DETROIT (AdAge.com) -- Amid the launch of the third-generation Prius hybrid, Toyota is taking a beating online and in court by owners who charge that some older models of the popular car have faulty headlights that can cost more than $1,000 to replace.
The complaints began online as early as August 2006, according to a scan of chat rooms and owner forums by Advertising Age. Owners are upset that their warranties don't cover the HID bulbs, which can cost between $300 and $1,800 -- with labor -- to replace all or part of the light system.
Feds query carmaker
An arm of the U.S. Transportation Department opened a "preliminary evaluation" into the matter in late April after getting 338 complaints and took the next step by asking Toyota about the matter in a letter dated May 13, a spokesman for the carmaker said. Toyota is complying with the request, he said.
Owners on the online forums encouraged other Prius owners experiencing the headlamp problem to report it to the National Highway Traffic Safety Administration, which did not return calls by deadline. If NHTSA finds that the headlamps pose a safety threat, it can order Toyota to recall them and replace them at no cost to Prius owners.
Toyota is cooperating with NHTSA and is required to provide the information at the end of the month, the spokesman said. He said Toyota is also looking into its other models equipped with upper-end HID lights and referred owners to the customer-service line at 800-331-4331. He added that some of the owners' complaints have come after their warranty expired, which makes them responsible for repairs.
A second Toyota spokesman said, "We have seen the complaints and are looking into it."
Meanwhile, Toyota will need to respond soon to a lawsuit filed last month by Girard Gibbs in U.S. District Court in Los Angeles on behalf of a Putnam County, N.Y., Prius owner that seeks class-action status. According to the complaint, "Toyota is concealing the problems from owners" even though the automaker has "long been aware of Prius' HID headlight problem," which the suit calls a "dangerous but undisclosed safety defect."
Partner Eric Gibbs said his San Francisco firm has been contacted by hundreds of people experiencing faulty HID headlights on the Prius. He said the defect seems most prevalent in 2006 and 2007 models, although the firm is also looking at 2008 and 2005 models.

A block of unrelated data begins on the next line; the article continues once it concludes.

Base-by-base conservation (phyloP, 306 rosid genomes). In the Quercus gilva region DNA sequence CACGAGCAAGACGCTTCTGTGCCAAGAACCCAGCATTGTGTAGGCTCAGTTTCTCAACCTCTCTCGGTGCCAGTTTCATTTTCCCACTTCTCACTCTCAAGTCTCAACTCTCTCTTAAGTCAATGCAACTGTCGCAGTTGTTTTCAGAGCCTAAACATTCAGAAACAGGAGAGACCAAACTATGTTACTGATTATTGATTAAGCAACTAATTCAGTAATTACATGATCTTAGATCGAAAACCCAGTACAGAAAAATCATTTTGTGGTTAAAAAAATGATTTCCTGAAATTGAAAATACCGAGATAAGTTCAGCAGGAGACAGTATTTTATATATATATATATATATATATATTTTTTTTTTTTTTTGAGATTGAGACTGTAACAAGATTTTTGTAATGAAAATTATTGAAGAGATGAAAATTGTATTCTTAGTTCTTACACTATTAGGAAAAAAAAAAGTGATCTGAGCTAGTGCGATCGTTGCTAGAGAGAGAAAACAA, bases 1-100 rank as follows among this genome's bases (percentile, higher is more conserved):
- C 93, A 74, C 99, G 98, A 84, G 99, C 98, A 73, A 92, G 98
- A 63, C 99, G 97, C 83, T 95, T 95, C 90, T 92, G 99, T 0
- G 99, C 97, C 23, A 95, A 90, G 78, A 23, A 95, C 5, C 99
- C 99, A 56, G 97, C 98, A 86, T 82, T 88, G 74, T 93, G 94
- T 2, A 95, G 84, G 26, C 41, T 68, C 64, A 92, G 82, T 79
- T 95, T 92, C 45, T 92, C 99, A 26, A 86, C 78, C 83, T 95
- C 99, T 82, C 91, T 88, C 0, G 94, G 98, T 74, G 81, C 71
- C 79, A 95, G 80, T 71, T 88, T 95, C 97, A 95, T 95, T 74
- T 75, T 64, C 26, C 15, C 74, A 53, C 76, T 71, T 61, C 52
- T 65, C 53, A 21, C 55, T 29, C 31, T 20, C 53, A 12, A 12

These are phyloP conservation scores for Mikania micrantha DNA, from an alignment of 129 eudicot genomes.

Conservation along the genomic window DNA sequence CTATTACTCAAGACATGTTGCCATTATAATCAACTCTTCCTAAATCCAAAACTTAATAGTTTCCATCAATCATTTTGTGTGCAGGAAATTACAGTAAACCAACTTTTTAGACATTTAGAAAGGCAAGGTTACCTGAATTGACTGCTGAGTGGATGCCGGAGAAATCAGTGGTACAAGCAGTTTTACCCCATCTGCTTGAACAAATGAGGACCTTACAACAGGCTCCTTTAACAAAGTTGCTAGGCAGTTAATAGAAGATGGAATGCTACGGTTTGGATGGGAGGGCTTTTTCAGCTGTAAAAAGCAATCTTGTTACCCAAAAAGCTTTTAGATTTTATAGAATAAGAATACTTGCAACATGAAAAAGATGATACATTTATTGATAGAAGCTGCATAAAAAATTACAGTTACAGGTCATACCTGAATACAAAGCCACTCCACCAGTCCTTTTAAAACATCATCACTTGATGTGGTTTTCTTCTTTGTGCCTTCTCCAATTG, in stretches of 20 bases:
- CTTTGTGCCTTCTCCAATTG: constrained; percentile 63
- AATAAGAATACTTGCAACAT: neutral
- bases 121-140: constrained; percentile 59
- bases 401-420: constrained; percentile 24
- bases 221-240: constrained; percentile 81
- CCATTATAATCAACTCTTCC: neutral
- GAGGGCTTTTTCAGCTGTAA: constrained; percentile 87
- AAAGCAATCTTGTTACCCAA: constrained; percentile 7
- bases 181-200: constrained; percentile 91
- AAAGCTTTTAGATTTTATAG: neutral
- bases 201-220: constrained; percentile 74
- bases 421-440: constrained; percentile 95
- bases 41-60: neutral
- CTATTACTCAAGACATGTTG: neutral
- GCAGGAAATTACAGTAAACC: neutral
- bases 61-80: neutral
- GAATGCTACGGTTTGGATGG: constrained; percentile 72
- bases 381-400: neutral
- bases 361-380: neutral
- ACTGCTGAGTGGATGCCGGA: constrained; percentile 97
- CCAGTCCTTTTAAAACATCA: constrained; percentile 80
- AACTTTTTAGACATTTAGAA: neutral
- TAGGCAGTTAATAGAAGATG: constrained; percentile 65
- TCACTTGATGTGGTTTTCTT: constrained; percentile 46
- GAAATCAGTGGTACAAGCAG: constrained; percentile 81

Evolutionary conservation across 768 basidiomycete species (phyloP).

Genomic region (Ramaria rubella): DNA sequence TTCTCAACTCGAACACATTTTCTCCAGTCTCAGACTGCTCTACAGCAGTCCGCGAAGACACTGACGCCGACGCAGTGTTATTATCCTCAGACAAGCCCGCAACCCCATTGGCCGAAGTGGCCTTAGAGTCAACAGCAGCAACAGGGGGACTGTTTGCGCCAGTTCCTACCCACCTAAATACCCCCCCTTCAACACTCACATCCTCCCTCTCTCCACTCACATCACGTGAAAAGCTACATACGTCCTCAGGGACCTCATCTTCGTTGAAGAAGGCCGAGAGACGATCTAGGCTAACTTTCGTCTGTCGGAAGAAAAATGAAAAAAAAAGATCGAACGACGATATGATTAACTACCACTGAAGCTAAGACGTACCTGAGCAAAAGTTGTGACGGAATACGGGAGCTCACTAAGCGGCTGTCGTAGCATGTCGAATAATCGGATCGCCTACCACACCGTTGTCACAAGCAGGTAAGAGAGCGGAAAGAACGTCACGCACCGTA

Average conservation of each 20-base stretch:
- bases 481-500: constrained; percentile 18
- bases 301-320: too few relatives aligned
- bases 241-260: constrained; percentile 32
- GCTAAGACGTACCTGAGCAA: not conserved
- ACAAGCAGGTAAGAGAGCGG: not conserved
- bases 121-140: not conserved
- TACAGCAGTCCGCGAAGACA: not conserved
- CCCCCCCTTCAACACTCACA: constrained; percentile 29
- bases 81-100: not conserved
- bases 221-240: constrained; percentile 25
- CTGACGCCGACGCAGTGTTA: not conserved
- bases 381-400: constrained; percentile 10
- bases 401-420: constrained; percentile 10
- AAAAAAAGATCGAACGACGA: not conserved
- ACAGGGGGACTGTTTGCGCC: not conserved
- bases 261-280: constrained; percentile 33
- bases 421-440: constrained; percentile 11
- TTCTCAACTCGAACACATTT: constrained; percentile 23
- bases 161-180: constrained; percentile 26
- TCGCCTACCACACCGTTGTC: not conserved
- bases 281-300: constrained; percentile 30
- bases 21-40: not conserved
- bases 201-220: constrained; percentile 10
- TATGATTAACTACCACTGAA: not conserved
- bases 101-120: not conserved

Bryan Rupp, owner of a 2006-model Prius, wrote on an owner forum that his dealer quoted him a price of $1,726 to replace both HID headlights and two related computers. "I talked to Toyota customer relations (800-331-4331) today and they offered to pay for the parts, about $1,350, and asked me to pay the labor cost of $400," he wrote. He complained that the company wanted him to pay for it up front and reimburse him after four to six weeks. He wrote: "I do not think I should pay a dime. This sounds like it should be a recall."
In an interview, Mr. Rupp said he ultimately was reimbursed for the parts portion of the repair but is still out about $450, the cost of labor that Toyota would not cover.
The timing couldn't be worse for the car that has built Toyota's image as the nation's most eco-friendly carmaker. Toyota is now launching its third-generation Prius, a 2010 model, with a glitzy, integrated ad campaign that includes a heavy national TV rotation. Two launch TV spots from Publicis Groupe's Saatchi & Saatchi Los Angeles, in Torrance, Calif., are running. They ranked first and third in the top 10 most-liked and most-recalled new TV commercials in May, according to Nielsen IAG Research.
Experts said the situation doesn't have the makings of a crisis for Toyota, but indicated it could pose a problem because Prius is the one model in Toyota's lineup apt to be sold to "sensitive people with a clear sense of right and wrong and their obligation to society," said Andy Fletcher, president-CEO of marketing communications firm Fletcher-Martin, Atlanta. "This is the wrong group to mess with, particularly now."
Attracting potential buyers
Americans are evaluating all their brand choices during this recession and are more apt to change brands, especially automobiles, given the woes of General Motors Corp. and Chrysler. "The danger to Toyota is the effect on Prius owners and non-Toyota owners, many of whom are starting to evaluate why they weren't a Toyota owner before," Mr. Fletcher said. This issue could dissuade buyers who were considering switching to Toyota.
Toyota has somewhat of a track record for dragging its heels on similar issues, such as the engine sludge problem in the Camry earlier this decade, said Peter DeLorenzo, founder of blog Autoextremist.com and a former auto creative at several ad agencies. "If Toyota moves quickly, the whole thing will blow over," he said. But if not, there will be "ill will" among owners because "word-of-mouth is still the most powerful form of advertising," he said.
Todd Turner, president of consultant CarConcepts, recommended Toyota issue a so-called technical service bulletin on the car's HID headlamps and extend the car's warranty. That bulletin to owners would instruct them to bring their cars into dealers so Toyota could replace the parts and study them for a suspected problem. "That's a smart way to turn it around" and keep owners happy, he said. Otherwise, he said, Toyota could lose these owners forever.
That's the sentiment of Prius owner Terry Wehrman, who wrote on HybridCars.com almost nine months ago that he has owned six different Toyotas in his life -- he still drives a 1991 Celica with 210,00 miles on it -- and bought a 2006-model Prius for his wife.
"If I had known of this [Prius] headlight issue and the cost for a headlight, I would never have purchased the car," he wrote. "This light problem should be a recall issue by Toyota. If the problem is not resolved, as much as I like Toyotas, I will never buy another one."